There was one other thing I wanted to talk about that happened in the Old Parliament House relating to the debate on some Referendum Bills. There were four Referendum Bills, I think, in early ’88 was the time that the debate took place and part of the constitution, the constitution requires that there be an absolute majority in support of Referendum Bills before they could go to the people. I can’t remember the precise things, I think there was freedom of religion, there was recognition of local government, and there were two others, I can’t remember.
E Helgeby: There was actually, according to a register I’ve looked at there was one on Parliamentary Terms, one on Fair Elections, one on local government and the final one on Rights and Freedoms, were the topics.
D Smeaton: So we had a debate in the Senate Chamber and it was one of those debates that went forever. Because we had to have an absolute majority we had to make sure that both the two West Australian Greens and Brian Harradine voted with the government and they were prepared to do that. It didn’t sound like an onerous task except for the fact, the debate started early in the morning and by 10 o’clock at night we were still going. The Opposition was being an Opposition and they were calling a Division on every vote and as the evening wore on and into the next morning it was getting harder and harder to get all of the Labor people, in particular, into the Chamber to vote. We were often voting nay as well as yay. Senator Peter Cook had the office in the absolute western corner and they were having a party. There were a few sherbets being shared around and my job when the bells rang was to make sure that I went down the corridor and got them all out and pushing down the corridor. It wasn’t a long walk. It certainly as long as you have to walk in this place, or in the new Parliament House I should say. But I do remember Senator Peter Walsh had been having a few glasses of red wine, which he was wanting to do, and on one occasion I remember him walking down the corridor bumping into each wall singing the Internationale.
Anyway, then one little incident in the Chamber. I used to go in with them and sat in the Advisor’s Box while the Division was counted and this particular Division we were voting nay. So Peter Walsh went to the other side of the Chamber, deliberately sat where Senator Noel Crichton-Browne another West Australian Liberal Senator sat and he didn’t have his shoes on, this was Peter Walsh, and he put his socked feet up onto the desk while the count was going on. Anyway, the Division was won by the government and everybody moves out and I remember watching Crichton-Browne walk across the Chamber to his seat. He didn’t sit down, he picked up papers from the desk next to him and went puff puff, where Peter Walsh, so he brushed where Peter Walsh’s socked feet had been on his desk. That was just something that stuck in my memory. We actually didn’t finish the debate until 4 or 5 o’clock in the morning, parliament was due to sit again the next morning at 10 o’clock. So I remember going home, showering, shaving, getting dressed and coming back into the office by 7.30 again. So I think two and a half hours, didn’t get any sleep that night. But that was an outstanding night, I don’t know that we’ve ever sat that long before. We did sit in the Senate once and I think it might have been up the hill. We sat on Christmas Eve one night.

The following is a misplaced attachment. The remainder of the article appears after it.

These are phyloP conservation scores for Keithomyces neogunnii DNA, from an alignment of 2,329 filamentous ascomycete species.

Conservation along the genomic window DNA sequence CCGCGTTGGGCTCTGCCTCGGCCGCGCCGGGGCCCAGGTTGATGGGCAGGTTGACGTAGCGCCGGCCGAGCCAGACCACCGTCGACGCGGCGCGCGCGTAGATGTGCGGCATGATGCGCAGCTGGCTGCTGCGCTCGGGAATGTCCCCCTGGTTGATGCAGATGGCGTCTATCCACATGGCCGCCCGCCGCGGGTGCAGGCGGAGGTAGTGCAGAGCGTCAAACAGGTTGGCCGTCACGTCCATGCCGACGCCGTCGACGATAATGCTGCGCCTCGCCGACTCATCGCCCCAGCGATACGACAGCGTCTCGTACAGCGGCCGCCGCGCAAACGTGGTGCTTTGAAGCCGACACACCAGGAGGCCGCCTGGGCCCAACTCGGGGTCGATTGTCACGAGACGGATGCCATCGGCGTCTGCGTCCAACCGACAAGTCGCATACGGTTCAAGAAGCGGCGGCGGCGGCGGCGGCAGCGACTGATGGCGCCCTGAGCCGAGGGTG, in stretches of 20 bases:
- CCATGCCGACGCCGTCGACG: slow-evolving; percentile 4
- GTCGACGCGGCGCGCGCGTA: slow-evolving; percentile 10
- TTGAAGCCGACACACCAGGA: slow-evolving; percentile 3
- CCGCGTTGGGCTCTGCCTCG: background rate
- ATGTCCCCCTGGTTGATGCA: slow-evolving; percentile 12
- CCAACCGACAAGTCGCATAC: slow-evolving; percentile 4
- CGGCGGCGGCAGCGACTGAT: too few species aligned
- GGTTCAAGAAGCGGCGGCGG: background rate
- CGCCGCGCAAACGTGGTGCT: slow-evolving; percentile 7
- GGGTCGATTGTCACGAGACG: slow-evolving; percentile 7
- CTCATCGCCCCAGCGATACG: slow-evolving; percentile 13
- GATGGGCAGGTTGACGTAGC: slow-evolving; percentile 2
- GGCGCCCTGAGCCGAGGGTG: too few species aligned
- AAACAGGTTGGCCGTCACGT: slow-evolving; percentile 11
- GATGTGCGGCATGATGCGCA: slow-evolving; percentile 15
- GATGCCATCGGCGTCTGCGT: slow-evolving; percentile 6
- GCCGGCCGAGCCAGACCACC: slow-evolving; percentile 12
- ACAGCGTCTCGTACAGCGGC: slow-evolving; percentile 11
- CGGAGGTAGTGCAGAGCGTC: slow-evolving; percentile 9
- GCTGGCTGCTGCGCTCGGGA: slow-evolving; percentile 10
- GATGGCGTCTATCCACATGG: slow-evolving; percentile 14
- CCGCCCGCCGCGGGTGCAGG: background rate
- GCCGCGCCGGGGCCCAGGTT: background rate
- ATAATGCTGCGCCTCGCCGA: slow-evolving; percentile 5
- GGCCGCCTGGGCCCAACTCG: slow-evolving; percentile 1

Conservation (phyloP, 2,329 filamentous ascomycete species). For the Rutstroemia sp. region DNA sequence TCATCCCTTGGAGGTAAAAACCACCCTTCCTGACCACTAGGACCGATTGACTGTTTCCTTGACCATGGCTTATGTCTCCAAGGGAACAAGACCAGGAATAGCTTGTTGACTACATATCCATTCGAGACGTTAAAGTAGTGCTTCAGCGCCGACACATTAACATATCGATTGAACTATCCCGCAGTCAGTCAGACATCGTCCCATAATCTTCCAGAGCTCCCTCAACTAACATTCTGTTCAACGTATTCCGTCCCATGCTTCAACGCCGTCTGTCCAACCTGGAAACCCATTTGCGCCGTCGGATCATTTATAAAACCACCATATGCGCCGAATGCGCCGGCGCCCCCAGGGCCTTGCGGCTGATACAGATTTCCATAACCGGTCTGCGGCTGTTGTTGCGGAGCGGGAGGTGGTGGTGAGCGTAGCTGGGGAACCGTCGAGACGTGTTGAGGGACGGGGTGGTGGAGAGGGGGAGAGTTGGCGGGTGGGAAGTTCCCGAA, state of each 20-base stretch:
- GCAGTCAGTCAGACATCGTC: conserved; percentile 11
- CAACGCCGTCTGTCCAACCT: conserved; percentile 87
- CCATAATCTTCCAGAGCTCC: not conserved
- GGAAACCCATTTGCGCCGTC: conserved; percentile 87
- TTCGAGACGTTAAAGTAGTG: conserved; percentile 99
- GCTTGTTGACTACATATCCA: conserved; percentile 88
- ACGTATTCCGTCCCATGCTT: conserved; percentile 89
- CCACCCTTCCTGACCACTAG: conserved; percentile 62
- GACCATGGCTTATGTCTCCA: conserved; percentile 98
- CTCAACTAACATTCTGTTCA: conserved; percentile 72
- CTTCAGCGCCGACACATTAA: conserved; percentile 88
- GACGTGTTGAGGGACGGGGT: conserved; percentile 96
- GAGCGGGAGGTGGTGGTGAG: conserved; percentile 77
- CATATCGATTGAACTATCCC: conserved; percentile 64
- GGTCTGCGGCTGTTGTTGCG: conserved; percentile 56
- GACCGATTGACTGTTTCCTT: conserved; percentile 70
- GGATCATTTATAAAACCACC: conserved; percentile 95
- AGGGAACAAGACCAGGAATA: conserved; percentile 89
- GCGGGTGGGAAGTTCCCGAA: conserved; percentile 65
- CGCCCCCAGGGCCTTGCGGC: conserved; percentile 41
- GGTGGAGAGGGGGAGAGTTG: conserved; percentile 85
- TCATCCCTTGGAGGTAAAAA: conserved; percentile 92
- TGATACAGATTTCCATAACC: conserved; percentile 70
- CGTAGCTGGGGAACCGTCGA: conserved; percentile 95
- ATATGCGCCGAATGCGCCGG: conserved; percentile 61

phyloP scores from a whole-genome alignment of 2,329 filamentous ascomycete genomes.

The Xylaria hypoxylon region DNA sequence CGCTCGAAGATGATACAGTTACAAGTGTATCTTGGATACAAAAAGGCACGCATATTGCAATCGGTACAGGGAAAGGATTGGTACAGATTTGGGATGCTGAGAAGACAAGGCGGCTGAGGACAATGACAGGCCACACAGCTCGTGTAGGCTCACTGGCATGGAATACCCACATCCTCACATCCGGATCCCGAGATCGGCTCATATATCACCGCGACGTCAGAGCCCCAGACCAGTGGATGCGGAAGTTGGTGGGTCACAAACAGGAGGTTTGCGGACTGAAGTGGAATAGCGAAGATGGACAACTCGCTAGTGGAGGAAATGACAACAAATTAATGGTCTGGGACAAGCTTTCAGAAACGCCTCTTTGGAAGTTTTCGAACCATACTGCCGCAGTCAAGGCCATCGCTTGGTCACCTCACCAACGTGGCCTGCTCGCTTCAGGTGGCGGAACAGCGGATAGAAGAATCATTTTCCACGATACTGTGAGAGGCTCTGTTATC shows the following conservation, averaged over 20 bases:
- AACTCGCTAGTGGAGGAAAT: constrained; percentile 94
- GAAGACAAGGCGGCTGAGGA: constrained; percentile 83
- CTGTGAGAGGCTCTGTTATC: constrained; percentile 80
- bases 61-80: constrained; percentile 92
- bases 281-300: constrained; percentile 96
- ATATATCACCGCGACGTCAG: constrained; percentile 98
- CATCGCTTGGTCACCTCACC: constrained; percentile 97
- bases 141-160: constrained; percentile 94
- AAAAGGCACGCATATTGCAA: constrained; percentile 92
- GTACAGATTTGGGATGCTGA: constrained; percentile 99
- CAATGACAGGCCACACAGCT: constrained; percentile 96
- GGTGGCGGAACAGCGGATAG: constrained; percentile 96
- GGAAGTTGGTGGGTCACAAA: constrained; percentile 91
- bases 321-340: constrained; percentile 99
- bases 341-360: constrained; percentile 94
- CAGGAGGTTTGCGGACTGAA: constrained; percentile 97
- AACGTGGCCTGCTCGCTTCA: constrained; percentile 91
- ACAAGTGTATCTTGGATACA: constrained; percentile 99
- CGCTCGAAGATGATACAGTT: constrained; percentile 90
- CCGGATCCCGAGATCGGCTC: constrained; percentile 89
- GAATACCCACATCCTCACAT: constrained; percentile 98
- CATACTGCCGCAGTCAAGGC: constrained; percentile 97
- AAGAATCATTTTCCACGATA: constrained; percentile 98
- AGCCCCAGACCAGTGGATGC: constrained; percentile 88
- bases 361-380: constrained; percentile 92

E Helgeby: And the outcome, after all that long night was that all the proposals were rejected?
D Smeaton: Yes, we got the Referendum Bills passed but we lost all of the things and that was another, that was another interesting thing because Peter Reith ran the campaign for the Opposition against Michael Tate. Michael Tate was carrying the yes votes and we lost.
E Helgeby: A bit back to a point that you had raised earlier, travelling with the Minister, did you ever travel overseas with the Minister?
D Smeaton: Yes.
E Helgeby: And when you were travelling with him, how did that impact on the way you worked, on the way you were fulfilling your role?
D Smeaton: Well, I think, can I preface it by saying that I worked for two Ministers in my time in Parliament House. Both from Tasmania but both quite different characters. I remember an incident with Senator Michael Tate, where he was on a Friday afternoon to open a conference around about 1 o’clock and then go to the airport to fly back to Hobart. He had a bad day and he decided that he wasn’t going to give the speech.
[End of part 2]
Interview with Daryl Smeaton part 3
D Smeaton: …and he said ‘You wrote it, you give it’ and I said ‘But Minister without you I’m nobody’ and he said ‘Yes, and don’t you forget it’. It was just in — but then, by contrast with Duncan Kerr I remember him one day saying to me clearly ‘Daryl, you are my principle advisor, if you say something in relation to the Ministerial portfolio, it’s as if I said it’. So there were two different views of two Ministers about the role of the Chief of Staff or Senior Private Secretary. The incident with Michael Tate didn’t represent how we actually worked together, we were a very good team. In travelling, whether it was around the country, or overseas, we spent nearly a month in ’88 travelling overseas. One of the things the Attorney General of the Minister for Justice does with other countries around the world is to conclude Extradition Treaties or assistance in Criminal Matters’ Treaties. So we did the US, Canada, Greece, Israel, Italy, Spain and Portugal, all in one month. There was myself and the Minister, Michael Tate, a person from the Australian Federal Police and a person from the Attorney General’s Department.